I believe we were able to cast significant doubt about the allegations through our investigation and examination of school schedule and complainant’s story. Through our cross examination questions the complainants witnesses contradicted each other because the evidence that she claimed proved her inebriation, we were able to establish were created on different dates and time periods. Through our hard work and thorough preparation as well as our client’s strong direct exam we won. We were the first case in Oberlins history to win a Title IX hearing. The Oberlin process is screwed to favor the complainant. We overcame the process and were blessed with a fair panel. The school’s constitutional violations of my client’s rights should not be mooted by our victory. To do so would vitiate any constitutional claim by virtue of winning the underlying cause of action.
Perhaps Oberlin College’s system wasn’t as bad as portrayed, or perhaps knowing that John Doe No. 2 already had taken the college to court had an influence.
Is Appeal Moot?
Oberlin College’s lawyers have other ideas about the lawsuit continuing, and have filed a motion in the 6th Circuit Court of Appeals to dismiss the case as moot since John Doe No. 2 won the campus hearing, Jane Roe is not appealing that ruling, and thus John Doe No. 2 no longer is in legal jeopardy, John Doe No. 2 v. Oberlin College – 6th Circuit – Defs Motion to Dismiss Appeal As Moot:
In the interim, on July 2, 2020, following an investigation into Roe’s allegations and during the pendency of this appeal, a three-person hearing panel at the College concluded that Doe did not violate Oberlin’s Policy. See Declaration of Rebecca Mosely, Oberlin’s Title IX Coordinator and Director for Equity, Diversity, and Inclusion (“Mosely Decl.”) ¶ 4, attached hereto at Exhibit 2. Since Roe did not appeal this finding, Doe will not face any discipline from the College based on Roe’s allegations, nor will his academic transcript contain any reference to the disciplinary proceedings. Id., ¶¶ 5-6. As a result, there is no possibility that the harm Doe sought to prevent can occur, thus mooting Doe’s claims. See Am. Compl., R.5-1, ¶ 2, PageID#441.
Doe did not disclose in his Appellant Brief that the hearing panel found he did not violate Oberlin’s Policy.1 Oberlin therefore moves to dismiss this appeal on grounds that it is moot because a case or controversy no longer exists between the parties and this Court cannot grant any effectual or meaningful relief that would affect the parties’ legal interests. Accordingly, this Court lacks jurisdiction over the subject matter of this appeal.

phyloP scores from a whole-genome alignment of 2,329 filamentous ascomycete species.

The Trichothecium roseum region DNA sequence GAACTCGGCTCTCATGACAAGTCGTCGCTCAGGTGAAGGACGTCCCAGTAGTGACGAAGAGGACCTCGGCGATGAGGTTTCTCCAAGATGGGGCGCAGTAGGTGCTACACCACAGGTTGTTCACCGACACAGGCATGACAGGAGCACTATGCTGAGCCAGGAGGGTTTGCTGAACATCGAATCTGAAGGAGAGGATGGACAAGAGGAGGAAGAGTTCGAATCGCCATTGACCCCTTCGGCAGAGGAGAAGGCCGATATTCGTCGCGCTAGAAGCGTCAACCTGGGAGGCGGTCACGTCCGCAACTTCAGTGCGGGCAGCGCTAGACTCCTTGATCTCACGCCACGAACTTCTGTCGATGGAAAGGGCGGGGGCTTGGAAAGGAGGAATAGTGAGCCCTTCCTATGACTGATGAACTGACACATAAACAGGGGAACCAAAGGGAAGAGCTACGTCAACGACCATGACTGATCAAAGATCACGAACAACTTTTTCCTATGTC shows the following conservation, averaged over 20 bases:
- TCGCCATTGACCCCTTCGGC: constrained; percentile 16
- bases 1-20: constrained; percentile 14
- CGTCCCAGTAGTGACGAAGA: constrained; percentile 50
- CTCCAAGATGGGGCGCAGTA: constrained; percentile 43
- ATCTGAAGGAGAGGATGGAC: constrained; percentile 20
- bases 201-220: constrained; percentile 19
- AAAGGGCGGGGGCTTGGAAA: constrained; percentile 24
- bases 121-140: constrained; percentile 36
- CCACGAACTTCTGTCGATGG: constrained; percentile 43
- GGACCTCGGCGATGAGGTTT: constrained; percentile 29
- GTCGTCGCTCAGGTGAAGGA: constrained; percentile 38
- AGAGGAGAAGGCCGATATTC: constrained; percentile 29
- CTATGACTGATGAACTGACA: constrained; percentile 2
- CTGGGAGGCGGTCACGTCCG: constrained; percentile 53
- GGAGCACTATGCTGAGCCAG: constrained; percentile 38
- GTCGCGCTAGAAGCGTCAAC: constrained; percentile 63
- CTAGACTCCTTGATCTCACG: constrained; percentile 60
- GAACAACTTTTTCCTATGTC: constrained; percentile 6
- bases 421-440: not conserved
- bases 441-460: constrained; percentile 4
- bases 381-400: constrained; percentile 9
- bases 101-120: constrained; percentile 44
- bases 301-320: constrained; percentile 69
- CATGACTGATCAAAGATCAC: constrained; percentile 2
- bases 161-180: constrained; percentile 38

[fn. 1] 1 Prior to filing his Appellant Brief, Doe relied on the panel’s decision in his pending defamation lawsuit against Roe. See Doe v. Doe, No. 1:20-cv-01002-JG (N.D. Ohio), Pl.’s Motion for Leave to File a Brief in Opposition to Def.’s Motion to Proceed Pseudonymously Based on July 3, 2020 Title IX Hearing Ruling that Absolved Plaintiff of All Alleged Misconduct, Doc. 20 (filed July 13, 2020), at p. 3 (“[T]he three-member panel found, by a preponderance of the evidence, that the Plaintiff was Not Responsible for the misconduct alleged by the Defendant[.]”).
John Doe No. 2 denied the case was moot because he still sought money damages, John Doe No. 2 v. Oberlin College – 6th Circuit – Plaintiff’s Opposition To Motion to Dismiss Appeal As Moot:
The Defendants fail to disclose in their motion to dismiss that in addition to seeking injunctive relief, Mr. Doe’s Verified Complaint also sought monetary damages.1 The caption of Mr. Doe’s Verified Complaint clearly states in bold that he was seeking preliminary and permanent injunctive relief, and money damages against the Defendants.2
Mr. Doe asserted in his Verified Complaint that as a direct and proximate cause of the Defendants’ conduct he endured extreme emotional and psychological suffering,3 emotional distress,4 loss of educational and career opportunities,5 damages to his reputation,6 and other non-economic and economic damages.7 Moreover, in his prayer for relief, Mr. Doe requested monetary damages in an amount to be determined at trial, prejudgment interest, attorneys fees, expenses, and costs.8